7 Best Practices: 10 Tips for Upgrading the District WAN/MAN 1. Treat bandwidth as a utility. Adopt the philosophy that network bandwidth is a utility, like phone, water or electrical service. This outlook helps district leadership, school board members and the community understand the need for appropriate network capacity in the schools. 2. Build a tight business case. A business case should detail the district s current and future capacity needs. Include a gap analysis that explains current shortcomings, as well as technology and design recommendations. SETDA guidelines are a good starting point, and take into account the specific needs for the CCSS or other online curriculum and assessment initiatives. 3. Analyze cost and potential ROI. In many cases, an ROI analysis will show that the operational costs for a better network are the same, because the cost per megabit has decreased. 4. Include network upgrade costs in 1:1 funding. If you re setting aside funds over time for a 1:1 initiative, include costs for upgrading the network. 5. Choose a dependable, flexible service provider. You want a partner that will be around in 10 years. Look for a financially stable provider with a variety of service options and the ability to meet your future needs. It is helpful if the provider has a successful record of education deployments. In addition, look for a provider that has the resources to be flexible and customize the solution to your particular situation. 6. Look for a reliable fiber infrastructure. Whether you re going to build your own private network or lease lit fiber, you ll need to find a carrier with an expansive, reliable fiber infrastructure in your location. 7. Consider equal access. Students have high-capacity Internet access at school, but what about at home? Socioeconomically disadvantaged students may be saddled with dial-up speeds at home or even worse, no access at all. Consider providing 3G/4G access via mobile devices or mobile hotspots that students can check out. 8. Negotiate favorable SLAs. If you re leasing your network, ensure that you always have the connectivity and access you need by working with your provider to develop SLAs with specific metrics, remedies and penalties defined. In addition, insist on proactive 24/7 network monitoring. 9. Design diversity. When designing your network, pay attention to potential points of failure so that learning doesn t grind to a halt if there is a problem with one connection. 10. Don t forget the LANs. Wired and wireless LANs at each individual school should be able to handle the amount of bandwidth coming in. It s especially important to boost wireless access points if you re deploying BYOD or a 1:1 initiative. Conclusion Insufficient network capacity in schools is one of the biggest obstacles on the road to personalized, 1:1, digital learning. As FCC commissioner Rosenworcel has stated, We fail our students if we expect digital-age learning to take place at near dial-up speeds. 10 With the shift from books, blackboards and projectors to tablets and other mobile devices, streaming video and audio, and content and applications located on the Internet and in the cloud, school districts must turn their attention to providing enough bandwidth for effective use of learning resources. By upgrading the connectivity among the district office, NOC and/or data centers and schools using Ethernetbased technology, school districts gain the benefits of higher network capacity via an affordable, familiar technology that takes advantage of existing equipment. Endnotes Ibid All information from Scott Futrell from CDE interview conducted on Aug. 20,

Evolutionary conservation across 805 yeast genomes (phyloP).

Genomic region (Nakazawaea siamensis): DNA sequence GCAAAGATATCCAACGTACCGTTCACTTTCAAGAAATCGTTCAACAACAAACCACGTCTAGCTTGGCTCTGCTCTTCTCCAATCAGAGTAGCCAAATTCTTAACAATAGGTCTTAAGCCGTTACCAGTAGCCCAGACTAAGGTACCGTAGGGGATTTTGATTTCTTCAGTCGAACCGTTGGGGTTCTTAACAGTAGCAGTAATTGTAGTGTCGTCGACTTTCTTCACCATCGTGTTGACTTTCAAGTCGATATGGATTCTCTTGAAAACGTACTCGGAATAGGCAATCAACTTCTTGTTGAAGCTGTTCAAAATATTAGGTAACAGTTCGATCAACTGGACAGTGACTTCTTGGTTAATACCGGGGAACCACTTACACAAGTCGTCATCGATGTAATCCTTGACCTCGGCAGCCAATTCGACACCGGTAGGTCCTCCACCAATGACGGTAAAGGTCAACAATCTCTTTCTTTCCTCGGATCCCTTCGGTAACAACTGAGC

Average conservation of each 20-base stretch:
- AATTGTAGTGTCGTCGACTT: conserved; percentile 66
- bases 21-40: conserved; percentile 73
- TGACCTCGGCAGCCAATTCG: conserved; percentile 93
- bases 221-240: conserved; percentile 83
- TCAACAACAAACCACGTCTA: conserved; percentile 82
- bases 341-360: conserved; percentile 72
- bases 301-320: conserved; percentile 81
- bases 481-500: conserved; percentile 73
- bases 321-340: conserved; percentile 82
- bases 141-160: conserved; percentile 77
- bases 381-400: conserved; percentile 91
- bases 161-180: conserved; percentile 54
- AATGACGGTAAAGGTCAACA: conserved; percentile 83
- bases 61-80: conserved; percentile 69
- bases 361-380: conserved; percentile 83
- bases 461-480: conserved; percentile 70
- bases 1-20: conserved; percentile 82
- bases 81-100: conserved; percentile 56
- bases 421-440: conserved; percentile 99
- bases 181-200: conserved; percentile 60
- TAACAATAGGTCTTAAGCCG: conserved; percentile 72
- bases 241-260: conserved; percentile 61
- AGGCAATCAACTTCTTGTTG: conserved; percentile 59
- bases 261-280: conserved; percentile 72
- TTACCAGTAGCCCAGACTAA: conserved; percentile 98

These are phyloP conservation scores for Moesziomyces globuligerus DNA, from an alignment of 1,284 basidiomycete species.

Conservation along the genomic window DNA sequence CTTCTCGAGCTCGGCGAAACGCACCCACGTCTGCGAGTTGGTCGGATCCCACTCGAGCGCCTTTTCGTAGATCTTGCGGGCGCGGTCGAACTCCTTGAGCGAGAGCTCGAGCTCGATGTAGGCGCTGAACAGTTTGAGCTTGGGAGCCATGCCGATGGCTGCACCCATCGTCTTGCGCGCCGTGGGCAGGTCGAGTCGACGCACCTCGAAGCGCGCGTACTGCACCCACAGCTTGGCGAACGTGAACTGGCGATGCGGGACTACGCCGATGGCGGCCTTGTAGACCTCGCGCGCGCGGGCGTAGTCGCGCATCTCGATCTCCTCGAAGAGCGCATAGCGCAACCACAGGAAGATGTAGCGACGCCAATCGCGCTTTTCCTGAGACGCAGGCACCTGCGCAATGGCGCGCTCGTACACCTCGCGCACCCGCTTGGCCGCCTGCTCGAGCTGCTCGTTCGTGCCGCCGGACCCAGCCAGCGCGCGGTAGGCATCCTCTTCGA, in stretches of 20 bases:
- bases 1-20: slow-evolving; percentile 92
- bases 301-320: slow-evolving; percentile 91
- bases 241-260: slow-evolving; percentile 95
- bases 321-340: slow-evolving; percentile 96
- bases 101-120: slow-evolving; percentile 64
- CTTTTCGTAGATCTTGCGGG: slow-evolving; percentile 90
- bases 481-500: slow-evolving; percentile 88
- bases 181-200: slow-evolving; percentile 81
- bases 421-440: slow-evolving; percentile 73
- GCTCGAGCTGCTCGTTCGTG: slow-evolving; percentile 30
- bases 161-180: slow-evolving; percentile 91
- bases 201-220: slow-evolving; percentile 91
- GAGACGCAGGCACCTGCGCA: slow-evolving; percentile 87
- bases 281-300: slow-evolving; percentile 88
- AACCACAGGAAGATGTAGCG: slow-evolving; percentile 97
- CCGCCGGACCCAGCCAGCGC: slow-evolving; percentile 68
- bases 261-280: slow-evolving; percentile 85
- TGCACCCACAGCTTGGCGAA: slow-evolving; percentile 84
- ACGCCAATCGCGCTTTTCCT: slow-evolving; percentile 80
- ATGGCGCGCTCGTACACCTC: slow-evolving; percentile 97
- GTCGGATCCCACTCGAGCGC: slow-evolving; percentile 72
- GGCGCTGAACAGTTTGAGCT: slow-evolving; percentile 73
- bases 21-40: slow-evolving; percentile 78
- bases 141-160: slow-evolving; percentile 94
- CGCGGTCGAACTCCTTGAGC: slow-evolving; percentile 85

8 SHUTTERSTOCK AT&T provides innovative solutions that enhance the delivery and administration of K-12 education including mobile and distance learning, professional development, and data management. AT&T has the experience and expertise to help you mobilize teaching and learning, secure the learning environment, plan for emergencies, optimize applications and network performance, improve safety and enhance efficiency. We deliver secure, high-speed access to 21st century teaching and learning applications over one of the worlds most advanced and powerful networks. The Center for Digital Education is a national research and advisory institute specializing in K-12 and higher education technology trends, policy, and funding. CDE advises the industry, conducts relevant research, issues white papers, and produces premier annual surveys and awards programs. CDE also hosts events for the education community. CDE s media platform includes the Center for Digital Education Special Reports, an online resource site, newsletters, and custom publications e.republic. All rights reserved.